Gay Anger in Montenegro Over Banned March

07 May 15

Gay Anger in Montenegro Over Banned March

Gay activists expressed dismay after police in Niksic again banned a gay and lesbian march scheduled for Friday – having banned an earlier planned march in April.

Dusica Tomovic


LGBT organizations in Montenegro have expressed “deep disappointment” after the police banned a planned gay pride march in the town of Niksic.

Citing threats of violence and possible attacks by hooligans, police said that the “Academic Walk of Pride”, which was scheduled for Friday, could not go ahead.

Hyperion, a local NGO, and the LGBT Forum Progress planned to organize the march in Niksic to mark the 70th anniversary of the end of World War II, known in the country as the Day of Victory over Fascism, as well as celebrating two years of the adoption of the government’s LGBT strategy.

“It is unacceptable for the LGBT community that freedom of assembly can be provided by the state only in the capital Podgorica, in a district from which it is possible to completely exclude the public,” the organizers of the march said in a statement.

A separate Gay Pride parade, scheduled for April 24, was banned earlier by police in Niksic on security grounds.

The first public LGBT event in Niksic had threatened to attract a significant number of opponents, police said in a statement.

During the first Gay Pride march in Podgorica, in October 2013, more than 500 protesters, mostly football hooligans, hurled rocks and bottles at the marchers who only numbered several dozen people.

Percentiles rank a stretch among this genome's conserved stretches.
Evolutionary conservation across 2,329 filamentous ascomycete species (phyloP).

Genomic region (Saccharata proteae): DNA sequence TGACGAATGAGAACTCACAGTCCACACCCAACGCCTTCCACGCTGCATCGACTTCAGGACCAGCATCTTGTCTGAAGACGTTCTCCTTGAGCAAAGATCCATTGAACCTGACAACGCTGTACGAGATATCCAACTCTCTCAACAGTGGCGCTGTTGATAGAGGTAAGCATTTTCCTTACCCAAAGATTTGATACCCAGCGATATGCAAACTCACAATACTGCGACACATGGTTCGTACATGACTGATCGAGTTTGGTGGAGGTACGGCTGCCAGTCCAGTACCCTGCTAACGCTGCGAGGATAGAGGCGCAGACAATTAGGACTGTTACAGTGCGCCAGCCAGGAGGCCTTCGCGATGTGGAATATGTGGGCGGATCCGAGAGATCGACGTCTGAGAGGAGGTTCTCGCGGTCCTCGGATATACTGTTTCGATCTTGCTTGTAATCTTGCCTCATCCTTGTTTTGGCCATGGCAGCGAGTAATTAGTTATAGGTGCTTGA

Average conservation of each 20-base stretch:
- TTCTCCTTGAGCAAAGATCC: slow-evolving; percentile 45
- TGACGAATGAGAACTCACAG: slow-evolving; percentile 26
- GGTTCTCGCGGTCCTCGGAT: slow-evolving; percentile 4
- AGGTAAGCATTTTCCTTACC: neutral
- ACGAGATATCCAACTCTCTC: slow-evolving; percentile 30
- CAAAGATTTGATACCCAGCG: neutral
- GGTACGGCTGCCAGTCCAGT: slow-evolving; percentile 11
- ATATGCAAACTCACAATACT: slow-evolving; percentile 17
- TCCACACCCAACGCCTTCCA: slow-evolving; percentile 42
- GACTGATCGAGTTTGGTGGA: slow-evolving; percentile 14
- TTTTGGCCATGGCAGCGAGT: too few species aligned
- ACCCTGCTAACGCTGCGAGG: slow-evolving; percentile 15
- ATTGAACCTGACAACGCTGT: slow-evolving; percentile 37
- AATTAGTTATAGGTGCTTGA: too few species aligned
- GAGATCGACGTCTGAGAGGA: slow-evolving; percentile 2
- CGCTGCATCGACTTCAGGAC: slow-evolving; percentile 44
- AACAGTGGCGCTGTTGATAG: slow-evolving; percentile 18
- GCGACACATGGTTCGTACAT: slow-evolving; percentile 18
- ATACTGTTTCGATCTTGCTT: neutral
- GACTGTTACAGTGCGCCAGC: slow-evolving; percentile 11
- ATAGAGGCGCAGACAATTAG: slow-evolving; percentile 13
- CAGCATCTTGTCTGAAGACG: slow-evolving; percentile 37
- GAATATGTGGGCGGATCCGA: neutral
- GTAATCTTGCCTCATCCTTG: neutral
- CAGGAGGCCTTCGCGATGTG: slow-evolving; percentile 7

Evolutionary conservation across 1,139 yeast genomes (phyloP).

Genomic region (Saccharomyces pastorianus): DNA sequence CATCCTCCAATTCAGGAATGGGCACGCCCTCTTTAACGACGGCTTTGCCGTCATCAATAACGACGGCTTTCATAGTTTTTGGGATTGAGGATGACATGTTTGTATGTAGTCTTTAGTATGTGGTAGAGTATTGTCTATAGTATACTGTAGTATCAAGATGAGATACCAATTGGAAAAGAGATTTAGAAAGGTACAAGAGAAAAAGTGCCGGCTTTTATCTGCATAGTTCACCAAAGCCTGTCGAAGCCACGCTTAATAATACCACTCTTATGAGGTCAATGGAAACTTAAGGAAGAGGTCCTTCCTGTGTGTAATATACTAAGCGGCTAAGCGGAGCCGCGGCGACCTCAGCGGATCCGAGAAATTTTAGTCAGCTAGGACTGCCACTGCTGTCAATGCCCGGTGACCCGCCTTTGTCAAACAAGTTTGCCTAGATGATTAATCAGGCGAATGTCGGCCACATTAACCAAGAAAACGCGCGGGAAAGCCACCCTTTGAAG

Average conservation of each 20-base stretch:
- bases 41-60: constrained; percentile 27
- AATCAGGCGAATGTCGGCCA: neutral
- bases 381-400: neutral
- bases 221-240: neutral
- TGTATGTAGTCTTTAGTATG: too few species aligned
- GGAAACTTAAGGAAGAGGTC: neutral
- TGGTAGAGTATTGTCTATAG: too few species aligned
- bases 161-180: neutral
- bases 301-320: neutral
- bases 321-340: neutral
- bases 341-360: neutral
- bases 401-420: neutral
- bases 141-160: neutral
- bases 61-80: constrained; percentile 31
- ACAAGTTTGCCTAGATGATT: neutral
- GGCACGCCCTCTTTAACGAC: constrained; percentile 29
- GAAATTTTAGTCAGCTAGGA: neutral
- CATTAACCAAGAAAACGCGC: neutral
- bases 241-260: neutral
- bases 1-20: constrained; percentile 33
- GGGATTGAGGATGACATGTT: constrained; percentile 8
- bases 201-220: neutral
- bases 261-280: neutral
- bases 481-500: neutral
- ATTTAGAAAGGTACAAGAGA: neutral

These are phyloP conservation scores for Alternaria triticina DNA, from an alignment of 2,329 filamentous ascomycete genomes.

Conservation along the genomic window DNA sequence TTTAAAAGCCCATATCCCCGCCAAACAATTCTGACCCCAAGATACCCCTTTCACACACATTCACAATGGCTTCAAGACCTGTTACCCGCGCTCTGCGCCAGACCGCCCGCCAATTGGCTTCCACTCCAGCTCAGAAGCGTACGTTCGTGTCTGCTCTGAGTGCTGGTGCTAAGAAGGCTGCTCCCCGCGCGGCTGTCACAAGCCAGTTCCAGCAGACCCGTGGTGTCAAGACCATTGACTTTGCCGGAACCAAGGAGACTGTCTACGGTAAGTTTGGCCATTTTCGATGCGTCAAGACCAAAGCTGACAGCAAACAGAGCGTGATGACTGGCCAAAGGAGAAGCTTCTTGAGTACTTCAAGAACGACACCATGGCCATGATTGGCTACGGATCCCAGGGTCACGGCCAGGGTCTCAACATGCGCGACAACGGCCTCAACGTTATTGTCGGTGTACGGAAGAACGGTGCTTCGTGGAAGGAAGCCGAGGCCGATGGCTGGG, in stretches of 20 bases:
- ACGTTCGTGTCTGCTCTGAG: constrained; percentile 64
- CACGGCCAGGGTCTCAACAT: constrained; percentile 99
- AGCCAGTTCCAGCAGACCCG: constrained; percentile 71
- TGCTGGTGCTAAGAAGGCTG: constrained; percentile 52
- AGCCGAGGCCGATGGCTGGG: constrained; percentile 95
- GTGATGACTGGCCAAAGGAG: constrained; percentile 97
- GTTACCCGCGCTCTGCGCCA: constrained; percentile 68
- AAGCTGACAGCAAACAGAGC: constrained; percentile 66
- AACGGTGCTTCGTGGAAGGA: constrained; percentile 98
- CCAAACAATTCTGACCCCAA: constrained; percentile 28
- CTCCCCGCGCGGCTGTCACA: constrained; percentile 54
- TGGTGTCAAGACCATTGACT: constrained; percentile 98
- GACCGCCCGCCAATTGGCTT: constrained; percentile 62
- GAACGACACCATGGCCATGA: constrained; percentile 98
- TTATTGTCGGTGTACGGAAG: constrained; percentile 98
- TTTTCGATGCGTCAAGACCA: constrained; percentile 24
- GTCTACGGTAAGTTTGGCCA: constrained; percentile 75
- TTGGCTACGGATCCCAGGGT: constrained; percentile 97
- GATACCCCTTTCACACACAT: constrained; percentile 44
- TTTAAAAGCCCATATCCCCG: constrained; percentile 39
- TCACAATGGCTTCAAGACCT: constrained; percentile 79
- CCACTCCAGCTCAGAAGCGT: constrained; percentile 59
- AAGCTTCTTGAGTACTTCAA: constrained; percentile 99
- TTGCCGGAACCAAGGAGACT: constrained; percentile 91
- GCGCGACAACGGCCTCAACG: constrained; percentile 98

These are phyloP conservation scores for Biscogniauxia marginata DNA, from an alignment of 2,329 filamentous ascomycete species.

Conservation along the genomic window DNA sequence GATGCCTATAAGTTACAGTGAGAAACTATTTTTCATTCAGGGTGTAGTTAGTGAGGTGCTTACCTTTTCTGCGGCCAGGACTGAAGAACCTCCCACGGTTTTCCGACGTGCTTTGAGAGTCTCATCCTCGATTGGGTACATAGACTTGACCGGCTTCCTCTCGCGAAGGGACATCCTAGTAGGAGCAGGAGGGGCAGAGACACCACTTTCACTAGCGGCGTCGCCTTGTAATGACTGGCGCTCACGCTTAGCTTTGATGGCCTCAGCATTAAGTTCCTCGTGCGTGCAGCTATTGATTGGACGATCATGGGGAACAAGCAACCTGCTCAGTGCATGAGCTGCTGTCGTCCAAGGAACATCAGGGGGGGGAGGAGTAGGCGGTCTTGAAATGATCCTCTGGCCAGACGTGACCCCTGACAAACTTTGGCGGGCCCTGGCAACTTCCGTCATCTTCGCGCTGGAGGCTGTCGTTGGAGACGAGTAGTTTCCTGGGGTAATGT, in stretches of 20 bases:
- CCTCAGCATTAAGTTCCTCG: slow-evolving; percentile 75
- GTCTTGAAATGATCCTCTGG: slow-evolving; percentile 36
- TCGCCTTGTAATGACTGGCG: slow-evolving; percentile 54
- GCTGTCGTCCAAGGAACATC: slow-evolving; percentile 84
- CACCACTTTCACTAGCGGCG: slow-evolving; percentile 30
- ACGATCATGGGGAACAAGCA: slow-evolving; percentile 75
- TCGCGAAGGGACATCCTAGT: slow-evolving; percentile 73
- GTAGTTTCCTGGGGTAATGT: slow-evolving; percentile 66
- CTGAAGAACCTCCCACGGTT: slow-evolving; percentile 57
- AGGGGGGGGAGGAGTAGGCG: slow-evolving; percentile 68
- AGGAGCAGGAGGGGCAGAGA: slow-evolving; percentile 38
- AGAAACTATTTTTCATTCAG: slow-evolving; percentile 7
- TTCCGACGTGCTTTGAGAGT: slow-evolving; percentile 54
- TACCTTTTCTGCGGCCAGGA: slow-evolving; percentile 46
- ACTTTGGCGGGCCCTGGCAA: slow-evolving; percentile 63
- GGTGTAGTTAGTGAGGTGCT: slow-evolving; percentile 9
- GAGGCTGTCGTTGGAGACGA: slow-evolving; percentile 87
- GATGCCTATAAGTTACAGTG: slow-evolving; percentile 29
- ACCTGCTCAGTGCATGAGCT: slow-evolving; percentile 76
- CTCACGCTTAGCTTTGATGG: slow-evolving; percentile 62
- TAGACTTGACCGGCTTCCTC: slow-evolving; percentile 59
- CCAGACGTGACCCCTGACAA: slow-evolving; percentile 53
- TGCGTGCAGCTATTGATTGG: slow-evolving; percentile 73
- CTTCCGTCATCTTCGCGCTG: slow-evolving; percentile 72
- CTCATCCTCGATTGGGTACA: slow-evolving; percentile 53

Twenty police were injured in the affray, one of them seriously. Among the 60 people detained, a third were under 18.

During the last year’ parade in Podgorica, however, no violent incidents were reported as some 200 gays and lesbians and their supporters were protected by hundreds of riot police.

Homosexuality remains a hot issue in the socially conservative country, as it does elsewhere in the Balkan region.

Some surveys suggested that 71 per cent of citizens in Montenegro consider homosexuality an illness, and every second citizen agrees that homosexuality is a danger to society and that the state should work to suppress it.

The Serbian Orthodox Church in Montenegro, the most powerful religious community in the country, remains firmly opposed to gay rights. According the same suveys, 67 per cent of citizens believe the Church’s stand against homosexuality is correct.

Source: Balkan Insight (Montenegro)